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Relationship between pulmonary matrix metalloproteinases and quantitative CT markers of small airways disease and emphysema in COPD
  1. Kristoffer Ostridge1,2,
  2. Nicholas Williams1,2,
  3. Viktoriya Kim1,2,
  4. Michael Bennett1,
  5. Stephen Harden3,
  6. Lindsay Welch1,
  7. Simon Bourne2,
  8. Ngaire A Coombs4,
  9. Paul T Elkington1,2,
  10. Karl J Staples2,5,
  11. Tom MA Wilkinson1,2,5
  1. 1Southampton NIHR Respiratory Biomedical Research Unit, Southampton General Hospital, Southampton, UK
  2. 2Department of Clinical & Experimental Sciences, University of Southampton Faculty of Medicine, Southampton General Hospital, Southampton, UK
  3. 3Department of Radiology, University Hospital Southampton, Southampton General Hospital, Southampton, UK
  4. 4Department of Primary Care & Population Sciences, University of Southampton Faculty of Medicine, Southampton General Hospital, Southampton, UK
  5. 5Wessex Investigational Sciences Hub, University of Southampton Faculty of Medicine, Southampton General Hospital, Southampton, UK
  1. Correspondence to Dr Tom Wilkinson, Clinical and Experimental Sciences, University of Southampton Faculty of Medicine, Sir Henry Wellcome Laboratories, Southampton General Hospital, Mailpoint 810, Tremona Road, Southampton SO16 6YD, UK; t.wilkinson{at}soton.ac.uk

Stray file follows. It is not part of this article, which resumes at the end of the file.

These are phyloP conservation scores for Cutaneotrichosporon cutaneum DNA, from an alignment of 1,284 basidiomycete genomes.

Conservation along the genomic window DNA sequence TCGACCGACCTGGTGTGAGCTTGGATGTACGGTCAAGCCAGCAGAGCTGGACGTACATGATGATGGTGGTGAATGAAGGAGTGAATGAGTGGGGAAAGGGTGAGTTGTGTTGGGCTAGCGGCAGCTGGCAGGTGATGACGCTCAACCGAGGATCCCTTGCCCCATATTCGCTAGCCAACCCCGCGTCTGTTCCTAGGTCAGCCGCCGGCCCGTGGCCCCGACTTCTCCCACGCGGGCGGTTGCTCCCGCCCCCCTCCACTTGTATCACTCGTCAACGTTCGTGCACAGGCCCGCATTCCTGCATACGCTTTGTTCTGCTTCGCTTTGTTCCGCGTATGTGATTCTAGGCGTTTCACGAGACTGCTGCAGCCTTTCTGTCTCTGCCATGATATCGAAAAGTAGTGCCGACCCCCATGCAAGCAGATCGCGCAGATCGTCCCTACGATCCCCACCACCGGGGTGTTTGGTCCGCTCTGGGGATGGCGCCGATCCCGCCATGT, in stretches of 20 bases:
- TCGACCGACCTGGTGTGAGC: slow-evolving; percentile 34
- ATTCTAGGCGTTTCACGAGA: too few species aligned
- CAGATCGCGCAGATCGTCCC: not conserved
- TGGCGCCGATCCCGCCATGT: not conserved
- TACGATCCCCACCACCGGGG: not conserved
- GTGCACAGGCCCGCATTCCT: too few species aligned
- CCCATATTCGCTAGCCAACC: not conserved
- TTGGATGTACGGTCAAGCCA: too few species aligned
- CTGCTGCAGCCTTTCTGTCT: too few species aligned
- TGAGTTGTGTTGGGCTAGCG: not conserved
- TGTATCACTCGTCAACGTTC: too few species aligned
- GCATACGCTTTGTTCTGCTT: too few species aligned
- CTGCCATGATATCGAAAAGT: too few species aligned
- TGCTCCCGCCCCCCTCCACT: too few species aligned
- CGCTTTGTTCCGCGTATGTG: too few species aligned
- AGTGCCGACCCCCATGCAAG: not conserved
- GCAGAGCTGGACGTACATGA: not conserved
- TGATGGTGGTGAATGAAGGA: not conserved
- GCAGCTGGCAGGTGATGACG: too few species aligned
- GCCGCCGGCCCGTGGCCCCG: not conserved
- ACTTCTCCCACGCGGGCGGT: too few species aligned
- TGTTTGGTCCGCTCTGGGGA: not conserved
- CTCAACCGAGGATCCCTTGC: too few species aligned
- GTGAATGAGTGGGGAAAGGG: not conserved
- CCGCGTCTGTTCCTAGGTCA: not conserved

Abstract

Background Matrix metalloproteinases (MMPs) are proteolytic enzymes that can degrade the extracellular matrix and drive tissue remodelling, key processes in the pathogenesis of COPD. The development of small airway disease has been identified as a critical mechanism in the early development of airflow obstruction but the contribution of MMPs in human disease is poorly characterised.

Objectives We investigated the role of MMPs and inflammatory cytokines in the lung by quantifying levels and determining relationships with the key pathological components of COPD in patients and healthy controls.

Methods We analysed levels of MMPs and inflammatory cytokines in bronchoalveolar lavage from 24 COPD and 8 control subjects. Each subject underwent spirometry and high-resolution CT. Image analysis quantitatively assessed emphysema, bronchial wall thickening and small airways disease.

Results Multiple MMPs (MMP-1, -2, -3, -8, -9 and -10) and cytokines (interleukin (IL) 6 and IL-8) were elevated in lungs of subjects with COPD. MMP-3, -7, -8, -9, -10 and -12 concentrations closely associated with CT markers of small airways disease. Emphysema severity was also associated with MMP-3, -7 and -10. However, there were no strong relationships between MMPs and bronchial wall thickness of the larger airways.

Conclusions Pulmonary MMP concentrations are directly associated with the extent of gas trapping and small airways disease identified on CT scan. This study suggests that MMPs play a significant role in small airways remodelling, a key feature in the pathogenesis of COPD.

Trial registration number NCT01701869

  • COPD ÀÜ Mechanisms
  • Lung Proteases
  • Imaging/CT MRI etc
  • Emphysema

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